The point I want to make here about these people, about the personas they presented which merged with the performances they undertook, is that they lacked civility. Their disruption was, at bottom, a public unsettling of the civility that orders American sociality … The Jews’ lack of civility, and therefore the failure of Western people’s attempts to develop reciprocally civil interactions with Eastern European Jews spread shockwaves through nineteenth-century society. In arguing a larger alienation — since the norms of civility merely spell out and specify for face-to-face interaction the more general values of the culture — the failure of civility came to define the “Jewish problem” as this problem reconstituted itself in the era of social modernity.[13]

The trial of the Chicago 7 was ultimately a demonstration of Jewish tastelessness, chaos, and discord in the midst of American society, involving more than the specific antics of Rubin and Hoffman. The entire episode was a demoralising demonstration of Jewish disruption within the legal system, and the fact that basic Western values and modes of behavior have been viewed by Jews as hostile and oppressive. The trial of the Chicago 7, like so much Jewish activism, was essentially a war on civility. The same antagonisms can be seen today in the quintessentially Jewish vulgarity of comedians like Sarah Silverman, in the riots of Antifa, and in the increasing degeneracy of our cultural and political life. The spirit of the trial lives on in the ceaseless absolving of Antifa rioters of any legal responsibility for their violence and vandalism. Today’s Antifa, of course, will be tomorrow’s politicians, stock traders, and ADL speech monitors, certain to reminisce, without the slightest hint of self-awareness, on the good old days when they fought “the Man.” They might even make a film about it.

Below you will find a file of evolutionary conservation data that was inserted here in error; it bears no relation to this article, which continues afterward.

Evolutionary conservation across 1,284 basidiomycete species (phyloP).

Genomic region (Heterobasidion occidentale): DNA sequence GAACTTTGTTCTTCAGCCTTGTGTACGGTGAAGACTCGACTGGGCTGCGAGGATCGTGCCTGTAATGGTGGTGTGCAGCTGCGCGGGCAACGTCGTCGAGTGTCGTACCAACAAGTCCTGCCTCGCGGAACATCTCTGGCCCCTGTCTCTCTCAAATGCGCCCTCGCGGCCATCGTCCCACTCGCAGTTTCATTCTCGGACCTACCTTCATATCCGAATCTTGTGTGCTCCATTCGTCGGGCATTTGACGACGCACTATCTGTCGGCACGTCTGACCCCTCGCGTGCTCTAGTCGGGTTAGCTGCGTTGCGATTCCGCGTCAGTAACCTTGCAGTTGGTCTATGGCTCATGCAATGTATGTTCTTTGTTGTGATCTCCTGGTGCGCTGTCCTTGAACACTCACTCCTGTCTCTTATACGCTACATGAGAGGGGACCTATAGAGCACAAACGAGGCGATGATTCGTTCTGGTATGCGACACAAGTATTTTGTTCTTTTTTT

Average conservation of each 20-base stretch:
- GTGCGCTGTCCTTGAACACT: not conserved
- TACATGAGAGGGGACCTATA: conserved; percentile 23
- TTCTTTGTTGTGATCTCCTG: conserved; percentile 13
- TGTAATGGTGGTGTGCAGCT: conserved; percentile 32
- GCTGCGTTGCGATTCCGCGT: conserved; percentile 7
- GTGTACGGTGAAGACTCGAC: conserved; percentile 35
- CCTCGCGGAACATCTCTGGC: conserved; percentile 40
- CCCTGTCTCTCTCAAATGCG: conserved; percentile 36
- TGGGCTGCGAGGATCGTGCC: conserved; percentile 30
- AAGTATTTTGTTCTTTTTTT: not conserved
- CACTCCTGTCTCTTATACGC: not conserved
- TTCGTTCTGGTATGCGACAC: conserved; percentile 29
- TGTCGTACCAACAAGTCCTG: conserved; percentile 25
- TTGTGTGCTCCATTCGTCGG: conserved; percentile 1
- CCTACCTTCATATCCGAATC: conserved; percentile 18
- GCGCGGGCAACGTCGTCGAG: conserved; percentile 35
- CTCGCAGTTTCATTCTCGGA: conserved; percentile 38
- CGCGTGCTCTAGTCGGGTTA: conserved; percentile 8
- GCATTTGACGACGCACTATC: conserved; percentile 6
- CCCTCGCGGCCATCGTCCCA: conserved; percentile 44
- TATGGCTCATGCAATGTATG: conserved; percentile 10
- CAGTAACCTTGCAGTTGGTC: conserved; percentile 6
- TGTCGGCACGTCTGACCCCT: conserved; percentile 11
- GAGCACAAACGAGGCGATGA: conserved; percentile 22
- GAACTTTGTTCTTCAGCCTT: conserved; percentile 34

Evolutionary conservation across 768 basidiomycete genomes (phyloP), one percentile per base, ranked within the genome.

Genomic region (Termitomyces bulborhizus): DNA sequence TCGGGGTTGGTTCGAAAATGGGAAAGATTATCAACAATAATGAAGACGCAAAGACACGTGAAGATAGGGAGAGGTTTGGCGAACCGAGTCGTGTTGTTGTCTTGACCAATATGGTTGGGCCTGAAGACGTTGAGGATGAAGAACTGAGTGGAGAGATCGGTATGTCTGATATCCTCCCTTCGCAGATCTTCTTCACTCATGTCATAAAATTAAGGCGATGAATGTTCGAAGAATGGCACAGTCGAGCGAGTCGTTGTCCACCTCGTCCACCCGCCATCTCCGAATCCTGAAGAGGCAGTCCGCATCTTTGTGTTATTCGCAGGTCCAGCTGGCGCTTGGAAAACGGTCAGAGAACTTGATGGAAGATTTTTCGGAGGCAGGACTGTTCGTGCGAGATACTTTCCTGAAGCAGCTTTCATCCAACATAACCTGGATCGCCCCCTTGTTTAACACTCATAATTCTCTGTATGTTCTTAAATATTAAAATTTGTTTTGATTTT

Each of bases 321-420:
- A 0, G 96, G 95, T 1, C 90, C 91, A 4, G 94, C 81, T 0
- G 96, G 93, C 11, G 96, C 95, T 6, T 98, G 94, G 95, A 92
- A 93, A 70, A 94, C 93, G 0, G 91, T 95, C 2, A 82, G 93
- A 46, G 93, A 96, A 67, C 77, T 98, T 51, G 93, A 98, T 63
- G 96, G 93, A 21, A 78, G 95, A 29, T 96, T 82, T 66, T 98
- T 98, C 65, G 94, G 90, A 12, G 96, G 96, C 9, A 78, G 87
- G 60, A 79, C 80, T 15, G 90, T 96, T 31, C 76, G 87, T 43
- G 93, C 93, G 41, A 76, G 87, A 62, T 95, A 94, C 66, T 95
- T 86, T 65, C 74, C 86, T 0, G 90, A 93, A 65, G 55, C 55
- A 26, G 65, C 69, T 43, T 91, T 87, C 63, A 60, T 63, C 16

[1] S.R. Lichter and S. Rothman, ‘Jewish Ethnicity and Radical Culture: A Social Psychological Study of Political Activists,’ Political Psychology, Vol.3, No.1, (Spring 1981), 135.

[2] E. Sundquist, Strangers in the Land: Blacks, Jews, Post-Holocaust America, (Harvard University Press, 2005), 350.

[3] Ibid.

[4] Ibid.

[5] M. Jezer, Abbie Hoffman: American Rebel (Rutgers University Press, 1993), 21.

[6] G. Sorin, Tradition Transformed: The Jewish Experience in America (John Hopkins University Press, 1997), 223.

[7] Jezer, 25.

[8] Ibid, 8.

[9] Mother Jones Magazine, Aug 1976, 8.

[10] S. Tucker, The Encyclopedia of the Vietnam War (ABC-CLIO, 2011), 192.

[11] J. Kisseloff, Generation on Fire: Voices of Protest from the 1960s, An Oral History (University Press of Kentucky, 1997), 83.

[12] E. Lederhendler, New York Jews and the Decline of Urban Ethnicity, 1950-1970(New York: Syracuse University Press, 2001),198.

[13] J. Stratton, Jewish Identity in Western Pop Culture: The Holocaust and Trauma Through Modernity, (New York: Palgrave Macmillan, 2008), 182.